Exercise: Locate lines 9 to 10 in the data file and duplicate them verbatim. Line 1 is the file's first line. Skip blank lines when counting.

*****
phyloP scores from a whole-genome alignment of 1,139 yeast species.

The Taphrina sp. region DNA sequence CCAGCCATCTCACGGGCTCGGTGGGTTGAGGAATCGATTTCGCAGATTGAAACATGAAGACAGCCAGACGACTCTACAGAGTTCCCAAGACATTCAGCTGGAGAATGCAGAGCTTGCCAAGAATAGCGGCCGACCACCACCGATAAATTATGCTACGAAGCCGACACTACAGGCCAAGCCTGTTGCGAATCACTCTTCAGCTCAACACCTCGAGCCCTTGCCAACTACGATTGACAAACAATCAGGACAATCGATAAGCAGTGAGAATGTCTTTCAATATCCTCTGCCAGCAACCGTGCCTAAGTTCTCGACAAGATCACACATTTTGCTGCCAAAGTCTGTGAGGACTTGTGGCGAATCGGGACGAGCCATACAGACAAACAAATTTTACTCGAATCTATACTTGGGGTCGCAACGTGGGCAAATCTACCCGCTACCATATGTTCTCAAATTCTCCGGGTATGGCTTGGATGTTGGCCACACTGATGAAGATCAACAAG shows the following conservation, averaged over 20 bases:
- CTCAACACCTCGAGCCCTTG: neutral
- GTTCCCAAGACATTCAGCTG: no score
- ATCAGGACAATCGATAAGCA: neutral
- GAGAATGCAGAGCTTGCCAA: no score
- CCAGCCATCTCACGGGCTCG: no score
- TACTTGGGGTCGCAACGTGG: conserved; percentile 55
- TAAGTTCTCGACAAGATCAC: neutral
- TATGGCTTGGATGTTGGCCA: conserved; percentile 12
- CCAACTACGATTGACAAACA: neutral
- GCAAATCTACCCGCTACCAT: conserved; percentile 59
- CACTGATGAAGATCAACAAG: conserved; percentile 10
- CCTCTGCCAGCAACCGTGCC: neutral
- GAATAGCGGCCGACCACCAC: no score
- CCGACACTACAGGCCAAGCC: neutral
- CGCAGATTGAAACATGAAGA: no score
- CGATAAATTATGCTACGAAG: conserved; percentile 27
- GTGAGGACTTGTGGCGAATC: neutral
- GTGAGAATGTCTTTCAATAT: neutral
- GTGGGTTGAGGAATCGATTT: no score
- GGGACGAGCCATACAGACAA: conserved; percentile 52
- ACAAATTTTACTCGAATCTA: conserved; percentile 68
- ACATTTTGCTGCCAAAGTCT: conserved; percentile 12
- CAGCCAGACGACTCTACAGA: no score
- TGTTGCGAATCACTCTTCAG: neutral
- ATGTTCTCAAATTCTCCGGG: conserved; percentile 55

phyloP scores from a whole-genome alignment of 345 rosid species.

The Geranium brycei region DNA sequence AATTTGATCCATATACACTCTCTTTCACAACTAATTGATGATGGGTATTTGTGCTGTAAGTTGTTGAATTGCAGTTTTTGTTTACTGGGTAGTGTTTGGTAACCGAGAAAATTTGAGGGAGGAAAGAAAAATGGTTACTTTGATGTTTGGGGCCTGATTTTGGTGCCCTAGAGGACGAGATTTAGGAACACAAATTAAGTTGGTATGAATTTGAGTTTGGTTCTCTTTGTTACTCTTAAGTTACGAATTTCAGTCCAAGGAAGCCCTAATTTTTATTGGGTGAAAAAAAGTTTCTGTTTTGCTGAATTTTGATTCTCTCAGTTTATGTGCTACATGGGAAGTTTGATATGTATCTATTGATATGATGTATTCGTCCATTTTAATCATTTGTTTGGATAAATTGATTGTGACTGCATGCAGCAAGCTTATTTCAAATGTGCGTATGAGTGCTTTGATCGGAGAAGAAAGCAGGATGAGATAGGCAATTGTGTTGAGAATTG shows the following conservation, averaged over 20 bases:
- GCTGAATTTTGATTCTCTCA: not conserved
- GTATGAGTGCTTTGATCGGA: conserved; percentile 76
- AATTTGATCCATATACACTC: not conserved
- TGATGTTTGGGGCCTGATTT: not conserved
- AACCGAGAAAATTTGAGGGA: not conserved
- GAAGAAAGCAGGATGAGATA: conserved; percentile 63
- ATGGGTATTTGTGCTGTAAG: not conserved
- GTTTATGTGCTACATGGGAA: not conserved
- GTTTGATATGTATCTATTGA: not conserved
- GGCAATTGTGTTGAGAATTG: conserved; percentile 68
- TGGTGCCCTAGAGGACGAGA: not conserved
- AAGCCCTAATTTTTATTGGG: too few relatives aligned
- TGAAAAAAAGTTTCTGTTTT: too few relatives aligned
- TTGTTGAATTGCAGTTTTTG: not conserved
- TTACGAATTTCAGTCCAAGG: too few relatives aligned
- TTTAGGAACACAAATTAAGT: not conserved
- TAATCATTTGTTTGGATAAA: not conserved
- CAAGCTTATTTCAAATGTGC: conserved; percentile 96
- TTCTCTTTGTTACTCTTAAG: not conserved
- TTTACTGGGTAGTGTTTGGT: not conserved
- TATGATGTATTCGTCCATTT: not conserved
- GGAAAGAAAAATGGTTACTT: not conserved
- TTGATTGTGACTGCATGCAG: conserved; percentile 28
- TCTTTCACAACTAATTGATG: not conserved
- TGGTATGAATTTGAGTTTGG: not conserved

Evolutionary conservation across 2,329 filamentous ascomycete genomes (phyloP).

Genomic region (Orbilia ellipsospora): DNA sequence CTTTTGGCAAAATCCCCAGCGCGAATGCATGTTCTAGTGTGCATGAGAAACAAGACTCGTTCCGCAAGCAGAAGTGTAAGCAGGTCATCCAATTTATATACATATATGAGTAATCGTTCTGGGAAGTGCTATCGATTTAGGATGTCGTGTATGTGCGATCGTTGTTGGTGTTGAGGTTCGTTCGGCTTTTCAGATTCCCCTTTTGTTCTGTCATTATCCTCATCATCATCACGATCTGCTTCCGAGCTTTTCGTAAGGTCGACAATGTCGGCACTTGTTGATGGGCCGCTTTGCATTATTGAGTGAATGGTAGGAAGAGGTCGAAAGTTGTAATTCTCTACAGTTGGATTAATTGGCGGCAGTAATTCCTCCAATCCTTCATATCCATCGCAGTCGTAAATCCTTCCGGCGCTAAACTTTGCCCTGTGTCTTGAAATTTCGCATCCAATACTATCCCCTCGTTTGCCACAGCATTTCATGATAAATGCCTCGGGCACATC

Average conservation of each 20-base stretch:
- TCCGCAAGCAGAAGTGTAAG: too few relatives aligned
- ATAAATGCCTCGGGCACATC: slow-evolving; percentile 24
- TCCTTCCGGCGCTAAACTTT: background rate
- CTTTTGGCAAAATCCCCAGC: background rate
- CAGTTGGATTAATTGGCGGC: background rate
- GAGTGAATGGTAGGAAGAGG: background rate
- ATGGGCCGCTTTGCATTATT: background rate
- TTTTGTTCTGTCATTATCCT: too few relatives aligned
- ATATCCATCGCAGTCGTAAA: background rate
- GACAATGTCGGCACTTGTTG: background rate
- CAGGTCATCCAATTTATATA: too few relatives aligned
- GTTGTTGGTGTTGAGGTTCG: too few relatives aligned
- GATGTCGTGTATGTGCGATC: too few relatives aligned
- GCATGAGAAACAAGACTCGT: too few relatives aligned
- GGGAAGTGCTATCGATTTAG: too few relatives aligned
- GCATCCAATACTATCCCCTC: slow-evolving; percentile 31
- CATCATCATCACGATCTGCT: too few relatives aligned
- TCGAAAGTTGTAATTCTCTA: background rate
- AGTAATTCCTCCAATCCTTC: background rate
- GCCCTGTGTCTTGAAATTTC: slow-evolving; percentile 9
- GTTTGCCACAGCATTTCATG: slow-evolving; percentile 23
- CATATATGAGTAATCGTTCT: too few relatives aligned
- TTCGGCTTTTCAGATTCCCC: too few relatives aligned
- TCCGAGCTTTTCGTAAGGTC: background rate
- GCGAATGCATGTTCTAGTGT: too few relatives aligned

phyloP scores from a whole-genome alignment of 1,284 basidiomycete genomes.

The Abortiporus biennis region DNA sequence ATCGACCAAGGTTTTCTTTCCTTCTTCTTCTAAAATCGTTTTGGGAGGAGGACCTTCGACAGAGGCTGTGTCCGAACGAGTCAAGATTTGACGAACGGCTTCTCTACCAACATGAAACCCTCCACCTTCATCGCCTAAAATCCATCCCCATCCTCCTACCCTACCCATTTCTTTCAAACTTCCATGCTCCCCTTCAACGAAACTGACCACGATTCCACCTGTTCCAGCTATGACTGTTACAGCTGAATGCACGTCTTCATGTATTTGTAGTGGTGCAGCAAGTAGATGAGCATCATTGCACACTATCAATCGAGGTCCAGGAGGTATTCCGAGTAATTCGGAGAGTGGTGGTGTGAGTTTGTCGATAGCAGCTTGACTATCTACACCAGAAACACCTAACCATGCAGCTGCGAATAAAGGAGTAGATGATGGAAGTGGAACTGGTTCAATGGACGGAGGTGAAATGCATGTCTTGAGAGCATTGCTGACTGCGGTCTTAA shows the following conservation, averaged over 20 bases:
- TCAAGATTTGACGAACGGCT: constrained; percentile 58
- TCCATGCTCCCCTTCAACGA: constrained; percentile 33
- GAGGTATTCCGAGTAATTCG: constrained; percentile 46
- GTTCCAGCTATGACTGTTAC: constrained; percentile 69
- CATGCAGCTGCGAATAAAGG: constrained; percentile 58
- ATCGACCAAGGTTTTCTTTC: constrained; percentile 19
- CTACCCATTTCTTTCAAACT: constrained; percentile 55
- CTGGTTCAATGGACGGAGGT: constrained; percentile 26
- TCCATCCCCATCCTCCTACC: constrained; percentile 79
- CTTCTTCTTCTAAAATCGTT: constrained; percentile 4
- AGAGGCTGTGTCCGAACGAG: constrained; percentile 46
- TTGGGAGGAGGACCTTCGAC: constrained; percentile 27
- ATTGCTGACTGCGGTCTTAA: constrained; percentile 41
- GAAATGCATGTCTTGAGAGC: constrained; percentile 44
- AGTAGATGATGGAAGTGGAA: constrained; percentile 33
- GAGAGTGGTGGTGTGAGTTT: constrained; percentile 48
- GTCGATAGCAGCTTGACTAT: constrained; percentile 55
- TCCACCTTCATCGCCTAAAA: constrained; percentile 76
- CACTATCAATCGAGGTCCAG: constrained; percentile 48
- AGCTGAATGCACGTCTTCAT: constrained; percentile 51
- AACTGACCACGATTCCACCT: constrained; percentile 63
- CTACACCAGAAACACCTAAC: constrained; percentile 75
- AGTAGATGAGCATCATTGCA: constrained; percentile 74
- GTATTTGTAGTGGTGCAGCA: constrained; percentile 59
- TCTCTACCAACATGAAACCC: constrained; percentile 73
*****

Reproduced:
- TAAGTTCTCGACAAGATCAC: neutral
- TATGGCTTGGATGTTGGCCA: conserved; percentile 12